Surveying and implementing instructional technology in modern Orthodox Yeshiva high schools
Greene, Avi B.
MetadataShow full item record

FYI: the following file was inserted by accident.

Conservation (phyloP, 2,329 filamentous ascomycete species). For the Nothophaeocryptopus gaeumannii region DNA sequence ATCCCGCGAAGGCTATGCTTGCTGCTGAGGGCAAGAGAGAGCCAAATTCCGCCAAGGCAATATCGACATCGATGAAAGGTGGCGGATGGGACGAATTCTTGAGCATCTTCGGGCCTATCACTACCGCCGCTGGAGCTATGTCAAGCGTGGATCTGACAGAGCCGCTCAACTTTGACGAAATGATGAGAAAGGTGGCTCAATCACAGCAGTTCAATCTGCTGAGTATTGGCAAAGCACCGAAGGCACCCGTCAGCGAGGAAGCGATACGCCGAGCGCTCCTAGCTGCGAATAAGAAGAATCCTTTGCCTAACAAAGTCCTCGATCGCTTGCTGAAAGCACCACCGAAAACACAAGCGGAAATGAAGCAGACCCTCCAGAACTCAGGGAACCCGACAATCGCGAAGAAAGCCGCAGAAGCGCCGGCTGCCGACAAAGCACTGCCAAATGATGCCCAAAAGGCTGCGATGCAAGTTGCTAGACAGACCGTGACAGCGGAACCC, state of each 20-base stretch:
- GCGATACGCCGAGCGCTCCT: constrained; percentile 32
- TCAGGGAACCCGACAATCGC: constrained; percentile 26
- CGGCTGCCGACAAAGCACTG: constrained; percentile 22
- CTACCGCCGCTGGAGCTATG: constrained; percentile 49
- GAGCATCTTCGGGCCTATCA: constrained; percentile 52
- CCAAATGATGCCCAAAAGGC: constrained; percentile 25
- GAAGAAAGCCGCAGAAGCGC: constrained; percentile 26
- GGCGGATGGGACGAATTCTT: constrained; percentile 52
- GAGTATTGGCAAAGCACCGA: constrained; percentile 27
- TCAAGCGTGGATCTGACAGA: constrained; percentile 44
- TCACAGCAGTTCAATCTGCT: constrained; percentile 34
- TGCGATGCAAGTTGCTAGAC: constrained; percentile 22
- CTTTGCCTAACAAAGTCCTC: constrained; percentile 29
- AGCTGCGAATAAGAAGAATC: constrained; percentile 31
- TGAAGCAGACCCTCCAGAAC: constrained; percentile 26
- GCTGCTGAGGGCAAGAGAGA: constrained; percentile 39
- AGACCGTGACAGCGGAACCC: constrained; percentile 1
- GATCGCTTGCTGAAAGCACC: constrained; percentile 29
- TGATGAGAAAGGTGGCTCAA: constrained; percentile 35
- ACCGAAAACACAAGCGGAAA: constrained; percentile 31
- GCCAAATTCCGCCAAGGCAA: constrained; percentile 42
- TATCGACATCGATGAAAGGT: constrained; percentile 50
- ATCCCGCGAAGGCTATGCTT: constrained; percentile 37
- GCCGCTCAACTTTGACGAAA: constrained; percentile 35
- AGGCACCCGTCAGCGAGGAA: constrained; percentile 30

This study examines the use of educational technology in Modern Orthodox Yeshiva high schools. Both quantitative and qualitative methods were used. Quantitative analyses were conducted for the results gleaned from information that schools provided regarding student use of technology. Case studies were then created, using /qualitative methodologies, depicting three schools as they implemented technology development. Three schools were selected that fit the following criteria: Modern Orthodox Yeshiva high schools in North America featuring college preparatory courses, with the ratio of general studies instructional time to that of Judaic studies that was less than 40% of the total curriculum. Research questions included: 1) What student-engaged educational technology provided by the school is used to enhance the school curriculum in Modern Orthodox Yeshiva high schools? 2) What best practices make Modern Orthodox Yeshiva high schools progress more rapidly on the spectrum from "early tech" to "developing tech" to "target tech"?;Findings indicated that schools varied in regards to the variety of hardware and software products used. Factors that positively affected the pace of technological development on the spectrum from "early tech" to "developing tech" to "advanced tech" to "target tech" included the following: 1) As schools develop technologically there is a common pattern found in the technological progression from "early tech" to "target tech;" 2) Schools that have a technology plan and follow it develop technologically faster than those which do not; 3) Staff at the most technologically advanced schools described their administrators as being the driving force behind the push toward more advanced technology for students and teachers; 4) The developmental process is also affected by the decision making process used for the purchase of hardware and software. Schools in which technologists were trusted to make technical decisions by the staff and administration advanced more quickly than those decisions made by committee. 5) Schools invested in hardware that was familiar to teachers and ignored software that develops critical thinking skills; 6) Schools with continuity of staff and administration progressed more quickly from "early tech" to "advanced tech;" 7) Many schools began the transition to "developing tech" stage by training smaller, more technologically savvy groups; and 8) The most effective professional development for teachers and students was found to be the model of guided instruction followed by discovery learning. Future Studies may focus on the makeup of Technology committees and the role of technology in changing classroom practices.